Although every senator gets one and only one vote, some senators are more equal than others thanks to the seniority system. This is mainly important in the committee system, so ranking in your own party may be more important than your overall ranking. Wikipedia has a complete list of Senate seniority, so I thought I would look into where our senators stand and what their prospects are.
Currently New Jersey’s senior senator, Frank Lautenberg, sits at #61 overall and #36 for Democrats based on his start date of January 3, 2003. The only benefit from his years of prior service is that, in a tie-breaker worthy of the NFL, he is put ahead of the five other remaining members first elected in 2002. (If his previous service counted, he would be somewhere in the neighborhood of #13-18 and in charge of a committee instead of Joe Lieberman. By the way, I’m including Lieberman as a Democrat because his seniority counts in the caucus.)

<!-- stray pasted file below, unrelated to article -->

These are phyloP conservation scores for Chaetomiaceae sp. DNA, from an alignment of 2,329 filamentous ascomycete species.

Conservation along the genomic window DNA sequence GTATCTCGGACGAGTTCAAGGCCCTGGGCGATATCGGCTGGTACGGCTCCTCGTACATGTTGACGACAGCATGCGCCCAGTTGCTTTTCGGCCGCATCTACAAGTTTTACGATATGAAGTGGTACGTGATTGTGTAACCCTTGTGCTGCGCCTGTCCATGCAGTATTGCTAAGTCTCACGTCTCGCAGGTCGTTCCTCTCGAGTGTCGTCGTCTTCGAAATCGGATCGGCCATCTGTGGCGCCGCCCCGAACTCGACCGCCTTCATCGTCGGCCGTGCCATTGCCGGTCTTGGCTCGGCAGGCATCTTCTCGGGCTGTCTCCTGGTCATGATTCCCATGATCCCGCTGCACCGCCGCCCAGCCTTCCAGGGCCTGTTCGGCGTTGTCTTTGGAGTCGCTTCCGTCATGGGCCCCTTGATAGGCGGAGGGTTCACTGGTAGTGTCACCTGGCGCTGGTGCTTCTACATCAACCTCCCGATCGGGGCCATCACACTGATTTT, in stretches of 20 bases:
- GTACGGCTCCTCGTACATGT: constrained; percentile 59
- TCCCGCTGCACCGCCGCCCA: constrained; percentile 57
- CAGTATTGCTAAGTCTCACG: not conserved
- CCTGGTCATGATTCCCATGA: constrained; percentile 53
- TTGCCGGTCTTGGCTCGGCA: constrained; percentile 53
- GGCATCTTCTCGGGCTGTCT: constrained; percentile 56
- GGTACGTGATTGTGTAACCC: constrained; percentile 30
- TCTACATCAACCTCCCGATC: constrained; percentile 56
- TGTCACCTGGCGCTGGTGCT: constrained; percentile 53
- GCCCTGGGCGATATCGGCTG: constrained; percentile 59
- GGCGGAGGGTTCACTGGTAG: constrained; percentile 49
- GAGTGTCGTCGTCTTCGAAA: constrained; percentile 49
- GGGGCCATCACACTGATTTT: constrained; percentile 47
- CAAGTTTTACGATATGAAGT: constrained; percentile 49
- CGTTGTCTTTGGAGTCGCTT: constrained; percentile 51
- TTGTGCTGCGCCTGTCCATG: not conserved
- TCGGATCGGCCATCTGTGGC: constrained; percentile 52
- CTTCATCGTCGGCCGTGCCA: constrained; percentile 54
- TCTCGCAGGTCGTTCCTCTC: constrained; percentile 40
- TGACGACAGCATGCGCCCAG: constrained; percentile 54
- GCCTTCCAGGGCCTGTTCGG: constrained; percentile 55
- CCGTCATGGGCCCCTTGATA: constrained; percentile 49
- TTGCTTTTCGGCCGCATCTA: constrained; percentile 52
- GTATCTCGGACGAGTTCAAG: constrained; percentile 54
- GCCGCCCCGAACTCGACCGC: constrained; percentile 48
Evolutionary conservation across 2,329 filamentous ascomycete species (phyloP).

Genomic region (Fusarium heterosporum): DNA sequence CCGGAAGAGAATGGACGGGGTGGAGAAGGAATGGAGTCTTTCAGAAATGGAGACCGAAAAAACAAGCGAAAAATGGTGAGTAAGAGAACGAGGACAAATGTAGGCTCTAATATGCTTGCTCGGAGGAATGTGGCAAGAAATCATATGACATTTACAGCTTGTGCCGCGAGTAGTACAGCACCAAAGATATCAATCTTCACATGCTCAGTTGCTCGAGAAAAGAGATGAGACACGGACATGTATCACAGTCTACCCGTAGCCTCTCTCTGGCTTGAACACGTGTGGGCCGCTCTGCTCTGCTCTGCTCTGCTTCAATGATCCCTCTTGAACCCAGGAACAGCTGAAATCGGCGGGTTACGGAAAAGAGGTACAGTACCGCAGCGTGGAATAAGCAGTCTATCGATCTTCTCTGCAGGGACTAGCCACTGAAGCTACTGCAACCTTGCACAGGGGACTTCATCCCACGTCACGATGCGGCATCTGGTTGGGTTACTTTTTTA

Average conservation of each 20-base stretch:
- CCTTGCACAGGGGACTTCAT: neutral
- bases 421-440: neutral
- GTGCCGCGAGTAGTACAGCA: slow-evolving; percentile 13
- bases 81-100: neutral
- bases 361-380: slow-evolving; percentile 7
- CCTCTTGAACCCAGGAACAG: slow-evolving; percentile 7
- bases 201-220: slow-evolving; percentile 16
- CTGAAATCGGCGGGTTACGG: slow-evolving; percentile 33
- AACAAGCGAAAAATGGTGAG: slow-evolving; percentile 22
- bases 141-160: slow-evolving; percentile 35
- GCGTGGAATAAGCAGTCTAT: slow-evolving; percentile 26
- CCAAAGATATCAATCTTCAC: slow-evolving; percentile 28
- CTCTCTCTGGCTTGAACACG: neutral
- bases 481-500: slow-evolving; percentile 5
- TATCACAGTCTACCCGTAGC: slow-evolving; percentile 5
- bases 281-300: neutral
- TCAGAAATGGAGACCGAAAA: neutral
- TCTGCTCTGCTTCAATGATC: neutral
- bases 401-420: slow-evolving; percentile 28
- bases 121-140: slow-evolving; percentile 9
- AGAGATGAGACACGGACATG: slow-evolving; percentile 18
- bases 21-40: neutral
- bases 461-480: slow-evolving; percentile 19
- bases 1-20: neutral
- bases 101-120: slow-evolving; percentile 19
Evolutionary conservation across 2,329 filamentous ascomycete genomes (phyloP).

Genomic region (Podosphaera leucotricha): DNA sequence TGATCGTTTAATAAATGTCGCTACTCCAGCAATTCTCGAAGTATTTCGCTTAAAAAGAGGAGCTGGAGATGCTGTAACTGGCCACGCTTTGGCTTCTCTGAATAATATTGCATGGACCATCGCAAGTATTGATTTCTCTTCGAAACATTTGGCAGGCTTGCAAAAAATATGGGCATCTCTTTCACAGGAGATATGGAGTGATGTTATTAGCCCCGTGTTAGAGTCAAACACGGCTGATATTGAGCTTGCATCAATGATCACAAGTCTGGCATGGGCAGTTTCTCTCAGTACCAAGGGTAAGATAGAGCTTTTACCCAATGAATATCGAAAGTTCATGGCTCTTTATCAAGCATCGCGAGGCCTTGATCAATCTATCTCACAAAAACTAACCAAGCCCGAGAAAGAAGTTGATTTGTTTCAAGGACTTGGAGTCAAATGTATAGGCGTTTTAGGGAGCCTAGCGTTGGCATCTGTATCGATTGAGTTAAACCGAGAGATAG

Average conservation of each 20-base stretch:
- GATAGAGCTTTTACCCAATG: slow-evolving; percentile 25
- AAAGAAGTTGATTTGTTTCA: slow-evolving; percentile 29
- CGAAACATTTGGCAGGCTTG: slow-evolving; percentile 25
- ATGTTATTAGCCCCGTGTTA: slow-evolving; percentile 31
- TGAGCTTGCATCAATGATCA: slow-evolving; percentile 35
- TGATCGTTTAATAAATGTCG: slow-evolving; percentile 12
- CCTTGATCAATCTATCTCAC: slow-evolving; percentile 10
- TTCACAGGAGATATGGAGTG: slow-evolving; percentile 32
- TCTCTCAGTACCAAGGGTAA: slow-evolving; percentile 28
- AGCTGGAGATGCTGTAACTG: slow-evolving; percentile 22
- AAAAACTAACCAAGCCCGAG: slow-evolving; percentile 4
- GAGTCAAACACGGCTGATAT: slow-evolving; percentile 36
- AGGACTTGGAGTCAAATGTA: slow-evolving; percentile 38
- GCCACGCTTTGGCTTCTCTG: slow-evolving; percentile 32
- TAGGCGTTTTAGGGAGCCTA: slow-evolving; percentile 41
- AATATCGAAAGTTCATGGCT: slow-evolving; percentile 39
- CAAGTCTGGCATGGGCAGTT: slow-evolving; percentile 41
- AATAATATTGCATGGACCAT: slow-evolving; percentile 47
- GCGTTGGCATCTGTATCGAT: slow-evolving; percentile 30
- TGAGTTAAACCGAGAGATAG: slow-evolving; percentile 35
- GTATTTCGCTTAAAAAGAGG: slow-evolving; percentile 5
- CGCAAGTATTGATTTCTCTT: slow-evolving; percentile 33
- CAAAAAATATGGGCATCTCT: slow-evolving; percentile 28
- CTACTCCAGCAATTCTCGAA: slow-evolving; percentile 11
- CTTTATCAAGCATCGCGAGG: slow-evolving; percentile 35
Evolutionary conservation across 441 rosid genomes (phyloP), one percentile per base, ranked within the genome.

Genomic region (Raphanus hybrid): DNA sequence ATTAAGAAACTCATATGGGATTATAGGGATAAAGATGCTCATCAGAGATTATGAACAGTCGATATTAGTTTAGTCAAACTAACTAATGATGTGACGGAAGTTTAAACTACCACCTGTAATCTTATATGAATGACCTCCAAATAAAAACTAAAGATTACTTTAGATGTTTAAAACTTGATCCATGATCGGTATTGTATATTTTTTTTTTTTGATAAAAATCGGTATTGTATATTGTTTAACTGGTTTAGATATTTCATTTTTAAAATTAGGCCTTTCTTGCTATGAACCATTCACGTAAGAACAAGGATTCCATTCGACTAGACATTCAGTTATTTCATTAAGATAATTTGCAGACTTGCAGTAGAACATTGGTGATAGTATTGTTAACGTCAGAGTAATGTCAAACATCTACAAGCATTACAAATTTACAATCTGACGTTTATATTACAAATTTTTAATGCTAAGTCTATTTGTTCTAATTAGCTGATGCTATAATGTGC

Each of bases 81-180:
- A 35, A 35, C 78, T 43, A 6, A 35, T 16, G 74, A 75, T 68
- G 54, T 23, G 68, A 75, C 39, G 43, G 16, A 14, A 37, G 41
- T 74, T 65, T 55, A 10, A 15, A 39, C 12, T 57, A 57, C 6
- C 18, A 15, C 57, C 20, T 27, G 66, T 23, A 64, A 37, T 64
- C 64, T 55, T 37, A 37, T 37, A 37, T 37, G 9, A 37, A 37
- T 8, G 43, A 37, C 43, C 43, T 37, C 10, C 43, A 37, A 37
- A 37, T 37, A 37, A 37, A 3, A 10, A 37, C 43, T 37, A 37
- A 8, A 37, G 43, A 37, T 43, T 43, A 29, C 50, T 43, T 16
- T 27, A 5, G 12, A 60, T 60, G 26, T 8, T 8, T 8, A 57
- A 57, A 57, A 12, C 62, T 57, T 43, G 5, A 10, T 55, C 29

The junior senator, Bob Menendez, sits at #74 overall and #38 for Democrats. (Yes, he’s only two behind Lautenberg in the Democratic caucus: The elections of 2002 and 2004 were not good for our party.) This is actually a pretty good rise: In only three years, Senator Menendez now is ahead of a quarter of the other senators overall and a third of Democrats. That’s thanks to many Republican retirements and defeats in 2006 and 2008, the triumph of the Obama-Biden ticket, and Obama’s appointments of senior senators to Cabinet positions. Below the flip, we’ll see how the future looks.